It was a question that the young medical student didn’t have an answer to in 1977 that helped launch his prolific career in cancer care.
“A professor in medical school quizzed me about the Philadelphia chromosome,” recalls Sukumar Ethirajan, MD, medical oncologist/hematologist. “I researched it further, reviewed my notes and became fascinated with the role of genetics in cancer.”
The Philadelphia chromosome is a specific chromosomal abnormality associated with chronic myelogenous leukemia (CML), and Dr. Ethirajan, now with Midwest Cancer Care at Menorah Medical Center, began his challenging career in the world of oncology. He studied tumor biology, biochemistry, radiology and pathology at renowned institutions including Roswell Park Memorial Institute in Buffalo, NY, Boston University Medical Center and Massachusetts General Hospital in Boston.
Years later in Kansas City, following prestigious fellowships at the University of California Los Angeles and the University of Minnesota, the young oncologist came face-to-face with the Philadelphia chromosome on a very personal level.
“My good friend who I played recreational basketball with was diagnosed with CML,” says Dr. Ethirajan. “At that time the only treatment available was a bone marrow transplant, and though he did receive one, his remission was short-lived.”
Soon after his friend’s passing, an oral treatment was introduced to help treat CML. For Dr. Ethirajan, this full-circle experience with the once-elusive Philadelphia chromosome reinforced his choice of practicing oncology and genetics. “When I was in medical school in the late 1970s, specializing in cancer wasn’t a popular career choice,” he says.
Nearly 35 years later, Dr. Ethirajan is widely known for his work in genetics, cancer prevention, risk assessment, personalized care and his altruistic nature. The passionate and compassionate oncologist, in his new role at Midwest Cancer Care at Menorah Medical Center, will focus on expanding services offered to patients, ensuring more personalized care and continuing to help the underserved in the community.
“In 1993, when I began my practice in oncology at Trinity Lutheran Hospital in Kansas City, cancer genetics was a new idea,” says Dr. Ethirajan, who started the first community cancer prevention clinic in the metropolitan area. “Today, it’s an essential part of what of most oncologists do.”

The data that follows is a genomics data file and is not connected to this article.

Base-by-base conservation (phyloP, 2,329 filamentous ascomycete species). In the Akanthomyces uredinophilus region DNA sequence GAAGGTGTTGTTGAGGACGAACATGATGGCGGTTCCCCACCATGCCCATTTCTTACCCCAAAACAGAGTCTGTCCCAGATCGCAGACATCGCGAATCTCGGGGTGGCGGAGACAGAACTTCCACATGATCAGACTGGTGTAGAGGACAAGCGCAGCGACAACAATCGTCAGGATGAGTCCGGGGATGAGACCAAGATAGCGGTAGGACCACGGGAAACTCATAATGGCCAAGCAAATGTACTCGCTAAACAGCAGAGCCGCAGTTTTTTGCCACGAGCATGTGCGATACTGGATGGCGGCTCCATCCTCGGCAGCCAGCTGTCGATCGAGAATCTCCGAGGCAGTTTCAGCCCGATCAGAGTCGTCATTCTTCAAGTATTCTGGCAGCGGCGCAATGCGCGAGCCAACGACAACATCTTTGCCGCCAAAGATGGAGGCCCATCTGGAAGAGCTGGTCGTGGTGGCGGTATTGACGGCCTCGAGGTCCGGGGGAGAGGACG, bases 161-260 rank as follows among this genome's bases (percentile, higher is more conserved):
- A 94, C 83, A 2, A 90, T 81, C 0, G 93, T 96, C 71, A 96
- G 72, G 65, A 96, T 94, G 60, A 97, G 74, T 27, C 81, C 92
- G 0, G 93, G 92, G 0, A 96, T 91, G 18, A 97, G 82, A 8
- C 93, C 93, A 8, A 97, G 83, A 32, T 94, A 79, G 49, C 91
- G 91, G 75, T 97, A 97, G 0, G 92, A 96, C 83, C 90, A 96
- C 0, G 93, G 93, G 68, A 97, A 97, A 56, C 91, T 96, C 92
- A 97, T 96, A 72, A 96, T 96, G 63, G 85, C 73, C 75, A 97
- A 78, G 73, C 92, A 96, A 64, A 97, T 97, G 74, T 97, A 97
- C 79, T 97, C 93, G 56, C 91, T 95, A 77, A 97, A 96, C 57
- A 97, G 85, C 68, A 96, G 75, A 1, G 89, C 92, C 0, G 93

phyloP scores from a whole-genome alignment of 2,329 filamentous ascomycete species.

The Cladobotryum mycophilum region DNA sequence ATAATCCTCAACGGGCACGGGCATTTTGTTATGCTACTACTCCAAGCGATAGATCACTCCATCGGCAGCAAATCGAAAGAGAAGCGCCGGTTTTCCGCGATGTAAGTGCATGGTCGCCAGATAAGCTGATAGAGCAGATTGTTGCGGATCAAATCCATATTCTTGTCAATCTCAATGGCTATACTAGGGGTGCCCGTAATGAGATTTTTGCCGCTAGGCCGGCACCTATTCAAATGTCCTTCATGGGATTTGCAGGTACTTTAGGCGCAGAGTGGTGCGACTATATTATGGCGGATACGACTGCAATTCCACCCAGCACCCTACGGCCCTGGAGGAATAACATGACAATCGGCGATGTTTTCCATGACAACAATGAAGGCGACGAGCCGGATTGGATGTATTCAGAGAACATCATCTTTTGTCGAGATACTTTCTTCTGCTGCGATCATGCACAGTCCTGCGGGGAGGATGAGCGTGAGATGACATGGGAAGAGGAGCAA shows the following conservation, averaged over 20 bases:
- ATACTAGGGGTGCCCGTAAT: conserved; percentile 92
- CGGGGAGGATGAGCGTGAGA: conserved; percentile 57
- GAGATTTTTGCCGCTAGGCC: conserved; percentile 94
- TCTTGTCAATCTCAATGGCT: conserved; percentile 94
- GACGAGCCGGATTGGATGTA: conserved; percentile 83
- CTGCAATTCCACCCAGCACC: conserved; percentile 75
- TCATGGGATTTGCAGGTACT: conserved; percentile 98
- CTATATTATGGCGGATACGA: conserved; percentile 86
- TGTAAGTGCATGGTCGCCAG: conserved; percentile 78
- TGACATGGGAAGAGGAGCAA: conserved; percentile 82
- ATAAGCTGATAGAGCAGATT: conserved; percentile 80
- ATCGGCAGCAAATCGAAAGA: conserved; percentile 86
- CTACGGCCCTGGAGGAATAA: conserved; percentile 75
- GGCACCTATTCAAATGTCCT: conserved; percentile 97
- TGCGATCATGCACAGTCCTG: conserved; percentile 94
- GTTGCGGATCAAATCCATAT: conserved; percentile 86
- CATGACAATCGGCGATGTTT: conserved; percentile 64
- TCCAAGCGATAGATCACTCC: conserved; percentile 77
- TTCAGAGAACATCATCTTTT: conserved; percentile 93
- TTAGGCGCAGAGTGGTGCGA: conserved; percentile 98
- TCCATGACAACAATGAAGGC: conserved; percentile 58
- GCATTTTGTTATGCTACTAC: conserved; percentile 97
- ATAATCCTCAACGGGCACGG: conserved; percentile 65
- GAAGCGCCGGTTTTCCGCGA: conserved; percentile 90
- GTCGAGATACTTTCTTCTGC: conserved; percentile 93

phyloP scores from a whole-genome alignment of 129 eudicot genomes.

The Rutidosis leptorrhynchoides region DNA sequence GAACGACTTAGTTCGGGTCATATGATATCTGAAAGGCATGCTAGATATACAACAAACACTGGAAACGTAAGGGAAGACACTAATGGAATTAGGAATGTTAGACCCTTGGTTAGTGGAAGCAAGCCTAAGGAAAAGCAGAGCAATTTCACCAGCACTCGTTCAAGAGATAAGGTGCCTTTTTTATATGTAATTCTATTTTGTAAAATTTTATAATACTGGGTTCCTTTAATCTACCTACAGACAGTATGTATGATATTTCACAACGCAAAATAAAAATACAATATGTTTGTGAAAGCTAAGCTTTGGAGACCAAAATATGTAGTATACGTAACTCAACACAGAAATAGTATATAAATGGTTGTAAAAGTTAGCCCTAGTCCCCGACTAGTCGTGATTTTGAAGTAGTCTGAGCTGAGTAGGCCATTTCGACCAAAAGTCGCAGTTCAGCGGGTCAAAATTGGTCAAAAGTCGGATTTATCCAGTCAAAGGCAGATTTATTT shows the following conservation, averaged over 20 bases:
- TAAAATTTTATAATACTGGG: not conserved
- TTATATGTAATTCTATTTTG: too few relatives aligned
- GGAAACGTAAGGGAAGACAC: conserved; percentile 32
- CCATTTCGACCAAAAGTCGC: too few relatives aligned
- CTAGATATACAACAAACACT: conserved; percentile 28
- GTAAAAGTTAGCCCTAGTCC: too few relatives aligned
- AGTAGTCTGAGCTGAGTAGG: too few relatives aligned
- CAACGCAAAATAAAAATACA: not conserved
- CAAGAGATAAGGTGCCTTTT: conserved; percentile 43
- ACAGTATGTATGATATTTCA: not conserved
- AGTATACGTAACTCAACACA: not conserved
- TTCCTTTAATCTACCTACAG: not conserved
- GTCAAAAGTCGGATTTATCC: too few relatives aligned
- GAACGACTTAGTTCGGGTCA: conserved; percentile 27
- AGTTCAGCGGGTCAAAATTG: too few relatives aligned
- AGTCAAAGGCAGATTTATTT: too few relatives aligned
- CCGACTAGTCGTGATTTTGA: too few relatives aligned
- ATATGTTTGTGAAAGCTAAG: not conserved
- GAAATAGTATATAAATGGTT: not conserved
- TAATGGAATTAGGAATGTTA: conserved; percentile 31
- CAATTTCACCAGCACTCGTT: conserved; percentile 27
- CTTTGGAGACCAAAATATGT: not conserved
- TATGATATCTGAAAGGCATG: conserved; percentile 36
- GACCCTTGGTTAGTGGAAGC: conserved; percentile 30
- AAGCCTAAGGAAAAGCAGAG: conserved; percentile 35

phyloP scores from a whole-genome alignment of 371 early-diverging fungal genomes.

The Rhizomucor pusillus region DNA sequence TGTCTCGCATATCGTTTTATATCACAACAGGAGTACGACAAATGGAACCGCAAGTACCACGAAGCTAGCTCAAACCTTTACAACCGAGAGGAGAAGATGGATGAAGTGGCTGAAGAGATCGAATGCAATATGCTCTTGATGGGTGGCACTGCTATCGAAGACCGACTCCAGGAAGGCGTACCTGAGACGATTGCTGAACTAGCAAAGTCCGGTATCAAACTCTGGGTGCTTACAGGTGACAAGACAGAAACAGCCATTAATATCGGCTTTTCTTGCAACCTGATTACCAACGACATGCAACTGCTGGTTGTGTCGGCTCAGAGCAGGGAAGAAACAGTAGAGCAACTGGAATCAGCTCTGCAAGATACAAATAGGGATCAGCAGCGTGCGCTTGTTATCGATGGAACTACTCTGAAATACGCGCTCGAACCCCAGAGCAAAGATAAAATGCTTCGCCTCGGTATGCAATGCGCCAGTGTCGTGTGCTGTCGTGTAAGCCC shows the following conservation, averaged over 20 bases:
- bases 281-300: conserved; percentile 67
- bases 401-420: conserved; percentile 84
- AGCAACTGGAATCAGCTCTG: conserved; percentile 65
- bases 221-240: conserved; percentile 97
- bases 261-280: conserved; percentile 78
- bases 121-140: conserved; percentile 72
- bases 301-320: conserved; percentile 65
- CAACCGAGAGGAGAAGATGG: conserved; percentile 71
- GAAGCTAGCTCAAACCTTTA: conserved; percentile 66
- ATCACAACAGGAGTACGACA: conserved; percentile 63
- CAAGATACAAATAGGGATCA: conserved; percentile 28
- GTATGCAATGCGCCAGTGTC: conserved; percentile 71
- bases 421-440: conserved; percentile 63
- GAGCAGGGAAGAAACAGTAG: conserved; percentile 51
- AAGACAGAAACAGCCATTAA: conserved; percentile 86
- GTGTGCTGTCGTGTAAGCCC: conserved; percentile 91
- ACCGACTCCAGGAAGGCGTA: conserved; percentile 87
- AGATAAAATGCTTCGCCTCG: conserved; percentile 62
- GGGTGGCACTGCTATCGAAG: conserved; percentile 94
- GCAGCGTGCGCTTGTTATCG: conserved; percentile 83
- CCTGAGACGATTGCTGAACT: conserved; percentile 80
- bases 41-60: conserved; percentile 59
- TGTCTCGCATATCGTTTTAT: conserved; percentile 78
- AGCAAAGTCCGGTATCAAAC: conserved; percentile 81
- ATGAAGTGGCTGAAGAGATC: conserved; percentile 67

Dr. Ethirajan personally profiles his patients’ tumors and decides the course of treatment for each patient. This hands-on involvement allows him the opportunity to communicate with his patients on a personal level, which according to Dr. Ethirajan, is a critical part of his philosophy as an oncologist. “One of my roles as an oncologist is to lessen the anxiety for both the patient and their family,” he says. “My singular goal is to help the patient get the best possible care through prevention, risk assessment and personalized care.”
Steven D. Wilkinson, chief executive officer of Menorah Medical Center, says the addition of Dr. Ethirajan to Midwest Cancer Care at Menorah helps solidify the hospital’s high-quality patient care. “Our recent accreditation by the National Accreditation for Breast Centers and our recognition as one of 82 accredited cancer programs in the country by the American College of Surgeons’ Commission on Cancer shows our dedication to excellent patient care,” says Wilkinson. “We strive to provide our patients with the best care, from diagnosis to treating the whole person and Dr. Ethirajan personifies that commitment.”
In addition to seeing patients at Midwest Cancer Care at Menorah Medical Center, Dr. Ethirajan is a member of the Midwest Cancer Care Physicians practice. He will also continue to see patients at Overland Park Regional Medical Center.
Dr. Ethirajan’s roots in the Kansas City medical community run deep. Through his work with MetroMed and Metrocare for nearly 20 years the physician has seen thousands of uninsured or underserved cancer patients. He has made available community assets for the treatment of these sometimes-forgotten members of society by rallying his fellow physicians to lend their expertise and support.
A tireless volunteer, Dr. Ethirajan has served as president of the Metropolitan Medical Society of Greater Kansas City and on the boards of myriad organizations including Kansas Cancer Coalition, the Kansas City Clinical Oncology Program and the American Cancer Society. He is a member of the REACH Foundation and current President of the Kansas Society of Clinical Oncology (KaSCO), a state affiliate of the national ASCO (American Society of Clinical Oncology). In addition, Dr. Ethirajan has served as chair of the Cancer Committee at Menorah Medical Center, is vice chairman of the HCA Midwest Health System Institutional Review Board and sits on other institutional review boards.
Dr. Ethirajan has been married to his wife, Sarada, for nearly 28 years. The couple, which has three children, lives in Leawood. In his spare time, Dr. Ethirajan enjoys spending time with his family, playing golf and traveling. “I look forward to expanding services and building upon the high standard of care in Kansas City with the leaders of Midwest Cancer Care and the physicians of HCA Midwest Health System, Kansas City’s largest healthcare network,” says Dr. Ethirajan.